Benefits of the Structured Literacy approach to reading
Learning loss and digital divides – two among many concerns that were raised up during 18 months of interrupted schooling. Now we are reading about accelerated learning, intensive summer schools, increased tutoring, and calls to “just let our children have a Summer”. Each child, family and school experienced the pandemic differently. As our students emerge from lockdown life, we will need to find a variety of ways to meet their needs as they continue their learning journeys.
At the Sauer Family Foundation, we envision a world where all children are successful in school. Our focus is to ensure that children have access to evidence-based literacy instruction that allows them to become confident, fluent readers who understand the texts they read. All children should have both solid foundational reading skills and the knowledge and vocabulary required for comprehension.
The International Dyslexia Association estimates as many as 20% of the population has some symptoms of dyslexia. This language-based learning disability can make it difficult for students to learn to read in a typical school environment. Scientific imaging has demonstrated that people with dyslexia have differences in brain function than those without. These result not in an inability to learn, but a need to learn differently. Those students who fall furthest behind their peers may qualify for special educational services, however many children go unassessed or undiagnosed and find themselves struggling to keep up.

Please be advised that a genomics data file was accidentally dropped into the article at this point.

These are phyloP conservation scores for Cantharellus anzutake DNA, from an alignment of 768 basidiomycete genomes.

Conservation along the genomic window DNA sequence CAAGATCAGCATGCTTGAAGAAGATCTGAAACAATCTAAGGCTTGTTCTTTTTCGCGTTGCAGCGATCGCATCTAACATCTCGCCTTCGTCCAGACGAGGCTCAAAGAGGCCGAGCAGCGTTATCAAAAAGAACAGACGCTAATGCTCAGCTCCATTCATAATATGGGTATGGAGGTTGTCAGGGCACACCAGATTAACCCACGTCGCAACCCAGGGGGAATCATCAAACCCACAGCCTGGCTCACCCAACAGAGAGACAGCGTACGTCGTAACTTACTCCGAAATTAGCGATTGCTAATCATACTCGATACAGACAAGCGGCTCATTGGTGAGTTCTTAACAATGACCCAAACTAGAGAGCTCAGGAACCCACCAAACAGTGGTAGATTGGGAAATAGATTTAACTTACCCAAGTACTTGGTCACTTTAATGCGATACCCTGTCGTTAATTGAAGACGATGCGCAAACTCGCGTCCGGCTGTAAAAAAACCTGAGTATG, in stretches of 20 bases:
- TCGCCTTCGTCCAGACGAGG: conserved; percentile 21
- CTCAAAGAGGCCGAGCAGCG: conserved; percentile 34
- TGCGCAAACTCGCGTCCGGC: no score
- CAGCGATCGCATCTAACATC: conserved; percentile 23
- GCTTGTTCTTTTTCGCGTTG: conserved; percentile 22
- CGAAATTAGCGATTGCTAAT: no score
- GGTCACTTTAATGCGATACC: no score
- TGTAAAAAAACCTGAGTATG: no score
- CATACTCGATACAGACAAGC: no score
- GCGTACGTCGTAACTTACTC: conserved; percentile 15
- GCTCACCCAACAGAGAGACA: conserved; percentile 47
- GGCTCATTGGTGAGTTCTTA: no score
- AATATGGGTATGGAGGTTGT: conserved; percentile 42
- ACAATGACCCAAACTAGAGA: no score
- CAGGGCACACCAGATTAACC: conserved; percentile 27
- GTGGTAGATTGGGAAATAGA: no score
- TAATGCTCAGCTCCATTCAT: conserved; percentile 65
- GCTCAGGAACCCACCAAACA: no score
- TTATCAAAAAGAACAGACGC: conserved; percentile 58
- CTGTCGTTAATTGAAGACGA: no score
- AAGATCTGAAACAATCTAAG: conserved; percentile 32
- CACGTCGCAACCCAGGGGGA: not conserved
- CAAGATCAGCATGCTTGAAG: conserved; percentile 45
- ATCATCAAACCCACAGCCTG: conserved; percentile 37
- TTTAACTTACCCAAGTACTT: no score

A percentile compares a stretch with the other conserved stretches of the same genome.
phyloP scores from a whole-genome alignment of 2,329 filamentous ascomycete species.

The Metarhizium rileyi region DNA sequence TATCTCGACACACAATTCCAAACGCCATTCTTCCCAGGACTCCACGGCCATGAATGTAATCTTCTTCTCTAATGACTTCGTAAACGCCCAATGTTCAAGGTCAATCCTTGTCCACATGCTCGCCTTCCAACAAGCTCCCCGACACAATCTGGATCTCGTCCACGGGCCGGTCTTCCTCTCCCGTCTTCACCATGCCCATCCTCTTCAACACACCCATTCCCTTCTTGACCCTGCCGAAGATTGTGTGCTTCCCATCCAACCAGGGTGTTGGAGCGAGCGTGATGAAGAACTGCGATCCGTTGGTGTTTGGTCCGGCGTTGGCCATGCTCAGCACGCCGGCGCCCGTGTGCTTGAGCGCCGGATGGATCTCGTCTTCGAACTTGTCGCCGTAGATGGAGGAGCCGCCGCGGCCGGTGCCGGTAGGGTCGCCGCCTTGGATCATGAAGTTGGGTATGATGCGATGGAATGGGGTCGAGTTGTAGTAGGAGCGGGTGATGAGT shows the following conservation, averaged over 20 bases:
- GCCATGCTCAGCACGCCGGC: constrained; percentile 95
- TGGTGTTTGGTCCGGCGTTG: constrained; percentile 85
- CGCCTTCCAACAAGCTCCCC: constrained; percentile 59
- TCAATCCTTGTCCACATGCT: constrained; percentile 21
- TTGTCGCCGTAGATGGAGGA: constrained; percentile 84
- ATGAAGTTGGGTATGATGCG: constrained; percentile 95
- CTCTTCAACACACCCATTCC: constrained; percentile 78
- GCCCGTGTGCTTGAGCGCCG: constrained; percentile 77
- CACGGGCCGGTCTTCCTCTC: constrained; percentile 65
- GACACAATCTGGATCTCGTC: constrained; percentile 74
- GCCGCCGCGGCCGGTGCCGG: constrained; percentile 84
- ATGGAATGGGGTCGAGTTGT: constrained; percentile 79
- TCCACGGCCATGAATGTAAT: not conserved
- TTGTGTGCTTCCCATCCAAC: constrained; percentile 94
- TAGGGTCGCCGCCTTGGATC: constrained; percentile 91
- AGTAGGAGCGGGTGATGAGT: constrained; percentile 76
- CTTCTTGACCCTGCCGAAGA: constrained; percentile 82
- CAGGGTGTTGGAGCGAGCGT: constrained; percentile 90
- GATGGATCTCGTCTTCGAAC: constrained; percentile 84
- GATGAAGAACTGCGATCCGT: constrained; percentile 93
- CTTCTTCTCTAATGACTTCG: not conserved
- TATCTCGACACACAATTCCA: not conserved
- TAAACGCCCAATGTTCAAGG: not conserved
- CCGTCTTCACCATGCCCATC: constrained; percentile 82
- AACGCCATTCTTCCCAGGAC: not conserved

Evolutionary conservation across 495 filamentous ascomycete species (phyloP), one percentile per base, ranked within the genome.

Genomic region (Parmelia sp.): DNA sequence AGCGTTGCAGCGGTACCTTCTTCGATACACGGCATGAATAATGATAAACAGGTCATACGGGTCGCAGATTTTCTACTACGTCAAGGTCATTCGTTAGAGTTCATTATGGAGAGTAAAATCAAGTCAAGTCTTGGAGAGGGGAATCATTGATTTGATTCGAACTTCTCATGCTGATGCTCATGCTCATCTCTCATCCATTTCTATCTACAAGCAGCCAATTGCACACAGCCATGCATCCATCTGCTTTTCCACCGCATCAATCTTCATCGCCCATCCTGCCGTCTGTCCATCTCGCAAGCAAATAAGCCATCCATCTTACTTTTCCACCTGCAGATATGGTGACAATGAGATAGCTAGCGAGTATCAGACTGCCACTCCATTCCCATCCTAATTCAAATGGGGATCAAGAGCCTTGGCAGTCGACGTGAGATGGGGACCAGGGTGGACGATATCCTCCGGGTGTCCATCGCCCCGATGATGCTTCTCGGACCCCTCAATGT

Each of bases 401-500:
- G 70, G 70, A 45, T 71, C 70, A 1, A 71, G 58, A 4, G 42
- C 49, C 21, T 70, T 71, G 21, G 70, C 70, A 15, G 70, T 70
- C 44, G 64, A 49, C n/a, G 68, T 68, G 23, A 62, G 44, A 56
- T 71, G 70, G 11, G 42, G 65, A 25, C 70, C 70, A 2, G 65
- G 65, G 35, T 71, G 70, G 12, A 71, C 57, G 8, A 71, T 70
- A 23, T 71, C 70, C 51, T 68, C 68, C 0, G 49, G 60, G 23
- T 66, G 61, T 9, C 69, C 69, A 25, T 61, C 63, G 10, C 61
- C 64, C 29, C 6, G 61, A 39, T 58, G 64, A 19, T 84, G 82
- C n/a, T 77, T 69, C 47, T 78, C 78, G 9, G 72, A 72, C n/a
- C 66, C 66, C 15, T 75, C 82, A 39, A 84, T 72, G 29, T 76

There’s good news! The instructional methods that are effective for teaching students with dyslexia to read are equally effective for all students. This approach is often called structured literacy and has three main characteristics. First, it is systematic; the basic skills of reading, such as identifying sounds and phonics, are taught in a logical order so that students move from simple concepts to more complex skills. Secondly, the teaching is explicit. Rather than being encouraged to guess, students are given clear examples of how the letters on the page match the sounds they represent. Lastly, the teacher is constantly assessing student skill, the instruction is diagnostic. That does not mean adding formal assessments or testing, rather that teachers are monitoring which students have the concept and which might need more practice. When we teach in this way, students are more likely to get the help they need sooner, and not only when they fall one or even two grades behind.
Our grant-making supports schools and programs that embrace this evidence-based structured approach to literacy and building foundational reading skills. We believe that if all students have access to quality classroom instruction it will be easier to identify those students who just need a little more practice so that they do not fall behind, as well as those who have symptoms of dyslexia and may need further assessments or individual intervention to overcome their reading challenges.
We do this work by supporting programs such as the Groves Literacy Partnerships that works with schools and teachers to share evidence-based teaching instruction, and also by supporting professional development for classroom teachers; in structured literacy or dyslexia interventions. For those students who need additional time to practice skills in a small group we support community intervention programs such as MN Reading Corps and Reading Partners Twin Cities, who bring the passion and commitment of trained community members into classrooms across our region.
You can find out more about Dyslexia from the International Dyslexia Association as well as more about how children learn to read, and approaches to literacy teaching from the Child Mind Institute and Understood.